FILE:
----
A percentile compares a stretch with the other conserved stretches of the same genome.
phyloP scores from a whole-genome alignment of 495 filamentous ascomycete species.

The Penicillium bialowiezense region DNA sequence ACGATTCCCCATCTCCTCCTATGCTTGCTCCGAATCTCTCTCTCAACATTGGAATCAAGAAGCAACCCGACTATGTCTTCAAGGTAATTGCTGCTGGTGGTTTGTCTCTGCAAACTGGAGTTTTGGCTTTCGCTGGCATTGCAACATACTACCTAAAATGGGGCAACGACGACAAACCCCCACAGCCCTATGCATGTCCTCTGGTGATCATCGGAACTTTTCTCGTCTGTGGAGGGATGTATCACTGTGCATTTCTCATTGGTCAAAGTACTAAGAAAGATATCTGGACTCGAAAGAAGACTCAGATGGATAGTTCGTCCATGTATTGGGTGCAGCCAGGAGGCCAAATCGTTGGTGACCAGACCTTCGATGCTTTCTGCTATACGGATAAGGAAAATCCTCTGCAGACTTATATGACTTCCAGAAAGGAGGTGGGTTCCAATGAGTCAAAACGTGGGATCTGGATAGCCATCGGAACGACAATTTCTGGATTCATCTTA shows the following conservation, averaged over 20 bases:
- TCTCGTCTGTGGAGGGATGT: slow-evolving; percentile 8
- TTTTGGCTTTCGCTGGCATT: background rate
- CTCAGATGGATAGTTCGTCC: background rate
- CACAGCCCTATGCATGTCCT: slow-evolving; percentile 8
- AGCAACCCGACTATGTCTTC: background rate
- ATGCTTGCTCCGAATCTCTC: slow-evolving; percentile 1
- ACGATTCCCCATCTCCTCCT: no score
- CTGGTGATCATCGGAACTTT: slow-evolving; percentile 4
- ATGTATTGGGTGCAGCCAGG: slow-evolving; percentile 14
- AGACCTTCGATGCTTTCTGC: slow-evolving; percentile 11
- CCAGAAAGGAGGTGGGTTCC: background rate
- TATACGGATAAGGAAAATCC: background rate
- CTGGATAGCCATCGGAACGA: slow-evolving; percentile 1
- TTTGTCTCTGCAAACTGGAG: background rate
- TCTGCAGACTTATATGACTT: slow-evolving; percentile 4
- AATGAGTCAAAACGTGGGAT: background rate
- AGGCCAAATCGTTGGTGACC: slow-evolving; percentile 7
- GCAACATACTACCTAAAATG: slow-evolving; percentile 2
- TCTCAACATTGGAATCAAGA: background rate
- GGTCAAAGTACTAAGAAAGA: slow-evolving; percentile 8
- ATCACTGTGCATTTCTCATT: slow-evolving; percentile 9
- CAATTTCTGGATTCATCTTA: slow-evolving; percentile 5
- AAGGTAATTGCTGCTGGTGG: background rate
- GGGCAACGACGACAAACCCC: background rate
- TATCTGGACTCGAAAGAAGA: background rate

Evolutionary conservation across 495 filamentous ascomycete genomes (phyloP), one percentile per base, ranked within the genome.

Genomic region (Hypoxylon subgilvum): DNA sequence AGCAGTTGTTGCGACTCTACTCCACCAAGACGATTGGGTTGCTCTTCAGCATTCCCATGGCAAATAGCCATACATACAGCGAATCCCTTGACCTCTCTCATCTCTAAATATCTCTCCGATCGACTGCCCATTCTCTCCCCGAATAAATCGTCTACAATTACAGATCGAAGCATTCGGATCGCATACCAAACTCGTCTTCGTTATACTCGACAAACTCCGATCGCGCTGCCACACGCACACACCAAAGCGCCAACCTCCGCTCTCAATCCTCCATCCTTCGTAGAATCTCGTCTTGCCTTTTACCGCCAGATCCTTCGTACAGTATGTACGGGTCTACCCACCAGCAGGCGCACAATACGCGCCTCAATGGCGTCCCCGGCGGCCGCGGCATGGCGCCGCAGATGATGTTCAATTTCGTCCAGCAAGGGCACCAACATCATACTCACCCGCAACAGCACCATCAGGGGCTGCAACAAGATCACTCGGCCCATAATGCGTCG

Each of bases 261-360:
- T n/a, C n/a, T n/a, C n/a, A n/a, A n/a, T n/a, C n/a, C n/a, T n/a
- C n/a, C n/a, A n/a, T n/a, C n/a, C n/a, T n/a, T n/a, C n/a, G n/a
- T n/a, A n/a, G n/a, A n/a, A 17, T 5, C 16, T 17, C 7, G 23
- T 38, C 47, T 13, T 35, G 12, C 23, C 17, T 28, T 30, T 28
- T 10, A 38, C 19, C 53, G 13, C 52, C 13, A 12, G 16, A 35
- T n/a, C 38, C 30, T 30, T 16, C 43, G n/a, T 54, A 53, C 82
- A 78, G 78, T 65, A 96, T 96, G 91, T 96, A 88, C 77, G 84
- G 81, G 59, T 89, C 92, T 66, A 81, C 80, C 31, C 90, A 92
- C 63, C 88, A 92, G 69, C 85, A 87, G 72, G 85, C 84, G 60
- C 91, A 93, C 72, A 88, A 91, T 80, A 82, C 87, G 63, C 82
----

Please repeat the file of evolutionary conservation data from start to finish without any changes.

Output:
A percentile compares a stretch with the other conserved stretches of the same genome.
phyloP scores from a whole-genome alignment of 495 filamentous ascomycete species.

The Penicillium bialowiezense region DNA sequence ACGATTCCCCATCTCCTCCTATGCTTGCTCCGAATCTCTCTCTCAACATTGGAATCAAGAAGCAACCCGACTATGTCTTCAAGGTAATTGCTGCTGGTGGTTTGTCTCTGCAAACTGGAGTTTTGGCTTTCGCTGGCATTGCAACATACTACCTAAAATGGGGCAACGACGACAAACCCCCACAGCCCTATGCATGTCCTCTGGTGATCATCGGAACTTTTCTCGTCTGTGGAGGGATGTATCACTGTGCATTTCTCATTGGTCAAAGTACTAAGAAAGATATCTGGACTCGAAAGAAGACTCAGATGGATAGTTCGTCCATGTATTGGGTGCAGCCAGGAGGCCAAATCGTTGGTGACCAGACCTTCGATGCTTTCTGCTATACGGATAAGGAAAATCCTCTGCAGACTTATATGACTTCCAGAAAGGAGGTGGGTTCCAATGAGTCAAAACGTGGGATCTGGATAGCCATCGGAACGACAATTTCTGGATTCATCTTA shows the following conservation, averaged over 20 bases:
- TCTCGTCTGTGGAGGGATGT: slow-evolving; percentile 8
- TTTTGGCTTTCGCTGGCATT: background rate
- CTCAGATGGATAGTTCGTCC: background rate
- CACAGCCCTATGCATGTCCT: slow-evolving; percentile 8
- AGCAACCCGACTATGTCTTC: background rate
- ATGCTTGCTCCGAATCTCTC: slow-evolving; percentile 1
- ACGATTCCCCATCTCCTCCT: no score
- CTGGTGATCATCGGAACTTT: slow-evolving; percentile 4
- ATGTATTGGGTGCAGCCAGG: slow-evolving; percentile 14
- AGACCTTCGATGCTTTCTGC: slow-evolving; percentile 11
- CCAGAAAGGAGGTGGGTTCC: background rate
- TATACGGATAAGGAAAATCC: background rate
- CTGGATAGCCATCGGAACGA: slow-evolving; percentile 1
- TTTGTCTCTGCAAACTGGAG: background rate
- TCTGCAGACTTATATGACTT: slow-evolving; percentile 4
- AATGAGTCAAAACGTGGGAT: background rate
- AGGCCAAATCGTTGGTGACC: slow-evolving; percentile 7
- GCAACATACTACCTAAAATG: slow-evolving; percentile 2
- TCTCAACATTGGAATCAAGA: background rate
- GGTCAAAGTACTAAGAAAGA: slow-evolving; percentile 8
- ATCACTGTGCATTTCTCATT: slow-evolving; percentile 9
- CAATTTCTGGATTCATCTTA: slow-evolving; percentile 5
- AAGGTAATTGCTGCTGGTGG: background rate
- GGGCAACGACGACAAACCCC: background rate
- TATCTGGACTCGAAAGAAGA: background rate

Evolutionary conservation across 495 filamentous ascomycete genomes (phyloP), one percentile per base, ranked within the genome.

Genomic region (Hypoxylon subgilvum): DNA sequence AGCAGTTGTTGCGACTCTACTCCACCAAGACGATTGGGTTGCTCTTCAGCATTCCCATGGCAAATAGCCATACATACAGCGAATCCCTTGACCTCTCTCATCTCTAAATATCTCTCCGATCGACTGCCCATTCTCTCCCCGAATAAATCGTCTACAATTACAGATCGAAGCATTCGGATCGCATACCAAACTCGTCTTCGTTATACTCGACAAACTCCGATCGCGCTGCCACACGCACACACCAAAGCGCCAACCTCCGCTCTCAATCCTCCATCCTTCGTAGAATCTCGTCTTGCCTTTTACCGCCAGATCCTTCGTACAGTATGTACGGGTCTACCCACCAGCAGGCGCACAATACGCGCCTCAATGGCGTCCCCGGCGGCCGCGGCATGGCGCCGCAGATGATGTTCAATTTCGTCCAGCAAGGGCACCAACATCATACTCACCCGCAACAGCACCATCAGGGGCTGCAACAAGATCACTCGGCCCATAATGCGTCG

Each of bases 261-360:
- T n/a, C n/a, T n/a, C n/a, A n/a, A n/a, T n/a, C n/a, C n/a, T n/a
- C n/a, C n/a, A n/a, T n/a, C n/a, C n/a, T n/a, T n/a, C n/a, G n/a
- T n/a, A n/a, G n/a, A n/a, A 17, T 5, C 16, T 17, C 7, G 23
- T 38, C 47, T 13, T 35, G 12, C 23, C 17, T 28, T 30, T 28
- T 10, A 38, C 19, C 53, G 13, C 52, C 13, A 12, G 16, A 35
- T n/a, C 38, C 30, T 30, T 16, C 43, G n/a, T 54, A 53, C 82
- A 78, G 78, T 65, A 96, T 96, G 91, T 96, A 88, C 77, G 84
- G 81, G 59, T 89, C 92, T 66, A 81, C 80, C 31, C 90, A 92
- C 63, C 88, A 92, G 69, C 85, A 87, G 72, G 85, C 84, G 60
- C 91, A 93, C 72, A 88, A 91, T 80, A 82, C 87, G 63, C 82